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In Tanu Gago’s new body of work “Tama’ita’i Pasifika Mao’i” commissioned by the 2014 Auckland Photography Festival, this New Zealand artist challenges how Pacific women are represented with the desire to move imagery away from cultural stereotypes. Promulgated by the media and in advertising images Pacific women, and men, tend to be portrayed as symbols of Pacific tourism, or as living on the margins of contemporary society. Both are narrow views that Gago is keen to expunge.

Gago says in reflecting on the universal images of the Maori Pacific experience “the one thing I’ve noticed is that Maori Pacific people are always captured in a moment of extreme cultural expression. We are always overtly expressing our culture in costume or dance and rarely are we shown in an everyday setting. There is still a real Colonial perspective on the Pacific experience in New Zealand and we are represented as working class, you never see academics or lawyers for example. As an ideological transmission of culture I’ve always found that problematic and disingenuous. In building my own cultural language it has been really important to convey authentic experiences where we are not relegated to a decoration. To show diversity and that we are modern, complex and sophisticated”.

Having trained in film studies, Gago tells me he has chosen to work with still photography rather than the moving image to investigate the notion of the Pacific identity in visual culture. “I am not in a rush to make a film. Right now I want to look at the still narrative to develop my own visual and cultural language. I’m really interested in this idea of cultural framing especially in relation to Maori and Pacific and New Zealand identities, and what that could possibly look like. Over the last four years I’ve spent that brief period developing my own cultural framing and trying to figure out how to build a narrative within the still frame; something that is equally complex and layered as say a video or a film with the intention of arriving at film practice sometime in the future”.

He says taking a slower approach is necessary as the work is quite “personal and intimate and it deals with the politics of real living people…sometimes you just can’t rush that process. It takes a lot of getting to know your subjects and building relationships and connections with them because I am basically capturing their identity. For me it has to be a meaningful experience”.

Currently the focus is on his peers, he is 30 years old, and younger people because he feels their identity is underrepresented in the broader understanding of Pacific culture. “These kids are building their identities from scratch because they are three generations removed from the Pacific. They don’t always necessarily grow up learning their language or being embedded in the cultural framework. I am interested in that for the moment”.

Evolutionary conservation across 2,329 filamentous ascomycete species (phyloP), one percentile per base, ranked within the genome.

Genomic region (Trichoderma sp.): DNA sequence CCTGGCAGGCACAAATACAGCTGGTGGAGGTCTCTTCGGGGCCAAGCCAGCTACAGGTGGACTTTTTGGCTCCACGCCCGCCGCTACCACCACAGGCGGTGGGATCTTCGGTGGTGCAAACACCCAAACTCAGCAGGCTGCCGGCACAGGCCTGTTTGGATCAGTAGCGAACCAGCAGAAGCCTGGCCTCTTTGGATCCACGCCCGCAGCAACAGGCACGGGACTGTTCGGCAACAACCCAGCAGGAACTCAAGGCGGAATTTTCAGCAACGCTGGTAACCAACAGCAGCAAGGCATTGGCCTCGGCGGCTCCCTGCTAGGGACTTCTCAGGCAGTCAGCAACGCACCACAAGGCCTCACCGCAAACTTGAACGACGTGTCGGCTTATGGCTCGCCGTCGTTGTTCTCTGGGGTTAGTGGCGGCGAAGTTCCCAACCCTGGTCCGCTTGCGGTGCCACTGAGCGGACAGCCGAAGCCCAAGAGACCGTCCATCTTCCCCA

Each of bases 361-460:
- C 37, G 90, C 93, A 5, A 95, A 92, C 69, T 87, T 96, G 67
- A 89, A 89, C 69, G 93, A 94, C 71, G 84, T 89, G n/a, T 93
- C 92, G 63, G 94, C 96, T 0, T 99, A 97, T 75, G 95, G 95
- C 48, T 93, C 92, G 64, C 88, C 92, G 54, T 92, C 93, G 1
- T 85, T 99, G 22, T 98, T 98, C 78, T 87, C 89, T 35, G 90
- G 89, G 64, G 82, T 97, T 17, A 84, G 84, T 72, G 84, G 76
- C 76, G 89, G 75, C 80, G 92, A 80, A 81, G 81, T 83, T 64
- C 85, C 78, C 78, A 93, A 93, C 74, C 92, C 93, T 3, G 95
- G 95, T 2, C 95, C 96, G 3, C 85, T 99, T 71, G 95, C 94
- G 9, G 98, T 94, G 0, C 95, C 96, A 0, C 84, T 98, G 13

But he has ideas to also pursue stories that investigate the generation of his parents. Gago is Samoan, but was adopted by an Anglo New Zealand family when he was a child. In many ways his artistic practice is also a personal exploration of his birth parents’ culture and he is able to approach the subject matter from a duality of cultural perspectives.  “I grew up in a very euro-centric Kiwi family and thought of myself as a Kiwi throughout my teenage years. I didn’t really access my cultural heritage until I was an adult”.

The commission for the Auckland Festival is the first time Gago has photographed the women in his Pacific family and community. He says it is a natural progression from his earlier work dealing with masculine identities, and also queer identity in the Pacific, which he says is even more invisible within Pacific cultural representation.

“To balance out the narrative I wanted to look at the women in my family. I talked to a lot of people about what they imagine the Pacific experience is for women. Many said ‘oh aren’t they unemployed, with like nine kids sitting at home wearing Mena dresses and huge flowers behind their ears! That’s what people outside of my community think, and that’s their lasting image, which is perpetuated by advertising and national rhetoric that really promotes New Zealand as being a Pacific country and the women as decorations.”

He says the reference to the Mena dress really impacted him as these dresses are extremely expensive and many families can’t afford them; the association rankled him enough that he decided to wrap one of his subjects in a large swathe of floral fabric as a kind of protest against the ridiculous assumptions and the ignorance around the Pacific culture.

During our Skype interview I share the news with Gago that the Festival’s Director Julia Durkin had told me she thought his work was the ‘best commissioned piece’ so far. “That’s awesome, I’m really flattered. I didn’t realise how happy they were with the work. This is the first I’ve heard that, so thank you. I don’t know if you can tell, but I’m kind of blushing,” he smiles shyly.

In closing Gago says he hopes his work will create a point of reference for future generations. “I hope when they look back they will know where they came from and what the period and the Pacific experience looked like. I hope that anyone who comes to the show who is Maori Polynesian can see themselves reflected in a genuine and positive manner. And anyone who isn’t achieves that insight as well and an understanding of what Pacific identity is”.

29 May to 17 June at Silo 6

Tanu Gago: 
Festival program:

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